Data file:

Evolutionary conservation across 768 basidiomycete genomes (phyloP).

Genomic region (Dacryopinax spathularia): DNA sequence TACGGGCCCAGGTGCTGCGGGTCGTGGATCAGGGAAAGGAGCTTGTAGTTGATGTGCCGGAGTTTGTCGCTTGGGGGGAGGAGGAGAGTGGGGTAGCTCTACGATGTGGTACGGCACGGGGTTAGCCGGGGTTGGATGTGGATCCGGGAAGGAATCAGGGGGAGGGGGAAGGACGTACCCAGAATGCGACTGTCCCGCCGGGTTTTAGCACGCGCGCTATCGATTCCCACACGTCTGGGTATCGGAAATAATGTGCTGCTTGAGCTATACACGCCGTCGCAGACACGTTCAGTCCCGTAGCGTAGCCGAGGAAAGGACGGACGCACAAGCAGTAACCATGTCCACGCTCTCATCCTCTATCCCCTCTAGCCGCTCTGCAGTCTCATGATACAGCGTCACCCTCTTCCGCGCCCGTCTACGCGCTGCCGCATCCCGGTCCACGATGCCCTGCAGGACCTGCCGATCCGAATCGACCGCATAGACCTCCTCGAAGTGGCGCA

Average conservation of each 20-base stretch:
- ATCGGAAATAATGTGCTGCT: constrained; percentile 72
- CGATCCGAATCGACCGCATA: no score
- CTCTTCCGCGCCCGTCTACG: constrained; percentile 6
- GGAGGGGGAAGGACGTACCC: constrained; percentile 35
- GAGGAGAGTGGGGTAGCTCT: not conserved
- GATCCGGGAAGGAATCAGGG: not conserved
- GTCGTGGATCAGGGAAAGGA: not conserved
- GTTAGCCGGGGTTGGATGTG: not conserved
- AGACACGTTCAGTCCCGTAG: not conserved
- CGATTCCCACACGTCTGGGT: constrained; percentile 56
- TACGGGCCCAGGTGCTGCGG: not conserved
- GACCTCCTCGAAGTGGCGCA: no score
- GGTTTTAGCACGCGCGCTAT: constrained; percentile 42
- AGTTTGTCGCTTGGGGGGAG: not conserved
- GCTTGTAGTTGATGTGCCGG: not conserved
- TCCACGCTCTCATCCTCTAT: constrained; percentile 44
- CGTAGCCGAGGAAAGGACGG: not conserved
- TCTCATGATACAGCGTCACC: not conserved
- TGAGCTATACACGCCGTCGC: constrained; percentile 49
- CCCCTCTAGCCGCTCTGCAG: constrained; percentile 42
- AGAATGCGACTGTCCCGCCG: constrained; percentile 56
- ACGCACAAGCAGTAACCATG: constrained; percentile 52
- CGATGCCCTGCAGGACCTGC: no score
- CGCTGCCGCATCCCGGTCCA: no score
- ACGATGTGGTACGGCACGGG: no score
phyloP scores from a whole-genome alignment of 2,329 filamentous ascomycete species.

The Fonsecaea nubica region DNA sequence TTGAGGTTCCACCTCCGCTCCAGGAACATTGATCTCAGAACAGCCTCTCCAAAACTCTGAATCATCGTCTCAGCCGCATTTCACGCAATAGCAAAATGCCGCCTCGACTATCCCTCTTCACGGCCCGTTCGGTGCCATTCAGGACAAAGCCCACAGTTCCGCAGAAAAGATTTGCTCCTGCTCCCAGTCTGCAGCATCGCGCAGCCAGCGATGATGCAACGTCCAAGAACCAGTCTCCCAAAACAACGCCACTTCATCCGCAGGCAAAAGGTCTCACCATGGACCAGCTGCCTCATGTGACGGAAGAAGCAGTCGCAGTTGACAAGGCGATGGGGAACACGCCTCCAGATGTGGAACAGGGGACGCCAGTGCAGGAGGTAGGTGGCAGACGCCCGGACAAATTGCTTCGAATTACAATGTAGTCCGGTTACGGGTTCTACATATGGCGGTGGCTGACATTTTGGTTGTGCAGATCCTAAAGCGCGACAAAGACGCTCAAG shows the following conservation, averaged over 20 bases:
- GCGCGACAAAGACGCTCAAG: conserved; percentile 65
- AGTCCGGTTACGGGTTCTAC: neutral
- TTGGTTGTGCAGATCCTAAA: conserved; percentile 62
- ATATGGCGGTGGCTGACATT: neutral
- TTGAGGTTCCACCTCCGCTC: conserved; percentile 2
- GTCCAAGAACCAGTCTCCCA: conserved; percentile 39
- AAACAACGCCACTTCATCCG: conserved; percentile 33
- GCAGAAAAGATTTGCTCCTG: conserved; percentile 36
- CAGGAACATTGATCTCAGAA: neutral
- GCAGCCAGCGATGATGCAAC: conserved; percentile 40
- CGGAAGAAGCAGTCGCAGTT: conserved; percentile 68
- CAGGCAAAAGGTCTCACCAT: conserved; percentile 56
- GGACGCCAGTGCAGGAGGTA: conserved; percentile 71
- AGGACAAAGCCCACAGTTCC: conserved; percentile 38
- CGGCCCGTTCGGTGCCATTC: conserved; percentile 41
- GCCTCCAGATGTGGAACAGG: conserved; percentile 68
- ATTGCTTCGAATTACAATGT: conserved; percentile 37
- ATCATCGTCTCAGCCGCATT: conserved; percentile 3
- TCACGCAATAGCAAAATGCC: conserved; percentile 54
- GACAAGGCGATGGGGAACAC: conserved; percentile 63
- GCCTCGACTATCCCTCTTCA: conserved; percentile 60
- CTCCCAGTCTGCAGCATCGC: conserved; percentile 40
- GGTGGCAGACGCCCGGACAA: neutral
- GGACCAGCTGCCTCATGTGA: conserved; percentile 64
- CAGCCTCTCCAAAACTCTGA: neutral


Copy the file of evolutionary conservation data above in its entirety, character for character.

Evolutionary conservation across 768 basidiomycete genomes (phyloP).

Genomic region (Dacryopinax spathularia): DNA sequence TACGGGCCCAGGTGCTGCGGGTCGTGGATCAGGGAAAGGAGCTTGTAGTTGATGTGCCGGAGTTTGTCGCTTGGGGGGAGGAGGAGAGTGGGGTAGCTCTACGATGTGGTACGGCACGGGGTTAGCCGGGGTTGGATGTGGATCCGGGAAGGAATCAGGGGGAGGGGGAAGGACGTACCCAGAATGCGACTGTCCCGCCGGGTTTTAGCACGCGCGCTATCGATTCCCACACGTCTGGGTATCGGAAATAATGTGCTGCTTGAGCTATACACGCCGTCGCAGACACGTTCAGTCCCGTAGCGTAGCCGAGGAAAGGACGGACGCACAAGCAGTAACCATGTCCACGCTCTCATCCTCTATCCCCTCTAGCCGCTCTGCAGTCTCATGATACAGCGTCACCCTCTTCCGCGCCCGTCTACGCGCTGCCGCATCCCGGTCCACGATGCCCTGCAGGACCTGCCGATCCGAATCGACCGCATAGACCTCCTCGAAGTGGCGCA

Average conservation of each 20-base stretch:
- ATCGGAAATAATGTGCTGCT: constrained; percentile 72
- CGATCCGAATCGACCGCATA: no score
- CTCTTCCGCGCCCGTCTACG: constrained; percentile 6
- GGAGGGGGAAGGACGTACCC: constrained; percentile 35
- GAGGAGAGTGGGGTAGCTCT: not conserved
- GATCCGGGAAGGAATCAGGG: not conserved
- GTCGTGGATCAGGGAAAGGA: not conserved
- GTTAGCCGGGGTTGGATGTG: not conserved
- AGACACGTTCAGTCCCGTAG: not conserved
- CGATTCCCACACGTCTGGGT: constrained; percentile 56
- TACGGGCCCAGGTGCTGCGG: not conserved
- GACCTCCTCGAAGTGGCGCA: no score
- GGTTTTAGCACGCGCGCTAT: constrained; percentile 42
- AGTTTGTCGCTTGGGGGGAG: not conserved
- GCTTGTAGTTGATGTGCCGG: not conserved
- TCCACGCTCTCATCCTCTAT: constrained; percentile 44
- CGTAGCCGAGGAAAGGACGG: not conserved
- TCTCATGATACAGCGTCACC: not conserved
- TGAGCTATACACGCCGTCGC: constrained; percentile 49
- CCCCTCTAGCCGCTCTGCAG: constrained; percentile 42
- AGAATGCGACTGTCCCGCCG: constrained; percentile 56
- ACGCACAAGCAGTAACCATG: constrained; percentile 52
- CGATGCCCTGCAGGACCTGC: no score
- CGCTGCCGCATCCCGGTCCA: no score
- ACGATGTGGTACGGCACGGG: no score
phyloP scores from a whole-genome alignment of 2,329 filamentous ascomycete species.

The Fonsecaea nubica region DNA sequence TTGAGGTTCCACCTCCGCTCCAGGAACATTGATCTCAGAACAGCCTCTCCAAAACTCTGAATCATCGTCTCAGCCGCATTTCACGCAATAGCAAAATGCCGCCTCGACTATCCCTCTTCACGGCCCGTTCGGTGCCATTCAGGACAAAGCCCACAGTTCCGCAGAAAAGATTTGCTCCTGCTCCCAGTCTGCAGCATCGCGCAGCCAGCGATGATGCAACGTCCAAGAACCAGTCTCCCAAAACAACGCCACTTCATCCGCAGGCAAAAGGTCTCACCATGGACCAGCTGCCTCATGTGACGGAAGAAGCAGTCGCAGTTGACAAGGCGATGGGGAACACGCCTCCAGATGTGGAACAGGGGACGCCAGTGCAGGAGGTAGGTGGCAGACGCCCGGACAAATTGCTTCGAATTACAATGTAGTCCGGTTACGGGTTCTACATATGGCGGTGGCTGACATTTTGGTTGTGCAGATCCTAAAGCGCGACAAAGACGCTCAAG shows the following conservation, averaged over 20 bases:
- GCGCGACAAAGACGCTCAAG: conserved; percentile 65
- AGTCCGGTTACGGGTTCTAC: neutral
- TTGGTTGTGCAGATCCTAAA: conserved; percentile 62
- ATATGGCGGTGGCTGACATT: neutral
- TTGAGGTTCCACCTCCGCTC: conserved; percentile 2
- GTCCAAGAACCAGTCTCCCA: conserved; percentile 39
- AAACAACGCCACTTCATCCG: conserved; percentile 33
- GCAGAAAAGATTTGCTCCTG: conserved; percentile 36
- CAGGAACATTGATCTCAGAA: neutral
- GCAGCCAGCGATGATGCAAC: conserved; percentile 40
- CGGAAGAAGCAGTCGCAGTT: conserved; percentile 68
- CAGGCAAAAGGTCTCACCAT: conserved; percentile 56
- GGACGCCAGTGCAGGAGGTA: conserved; percentile 71
- AGGACAAAGCCCACAGTTCC: conserved; percentile 38
- CGGCCCGTTCGGTGCCATTC: conserved; percentile 41
- GCCTCCAGATGTGGAACAGG: conserved; percentile 68
- ATTGCTTCGAATTACAATGT: conserved; percentile 37
- ATCATCGTCTCAGCCGCATT: conserved; percentile 3
- TCACGCAATAGCAAAATGCC: conserved; percentile 54
- GACAAGGCGATGGGGAACAC: conserved; percentile 63
- GCCTCGACTATCCCTCTTCA: conserved; percentile 60
- CTCCCAGTCTGCAGCATCGC: conserved; percentile 40
- GGTGGCAGACGCCCGGACAA: neutral
- GGACCAGCTGCCTCATGTGA: conserved; percentile 64
- CAGCCTCTCCAAAACTCTGA: neutral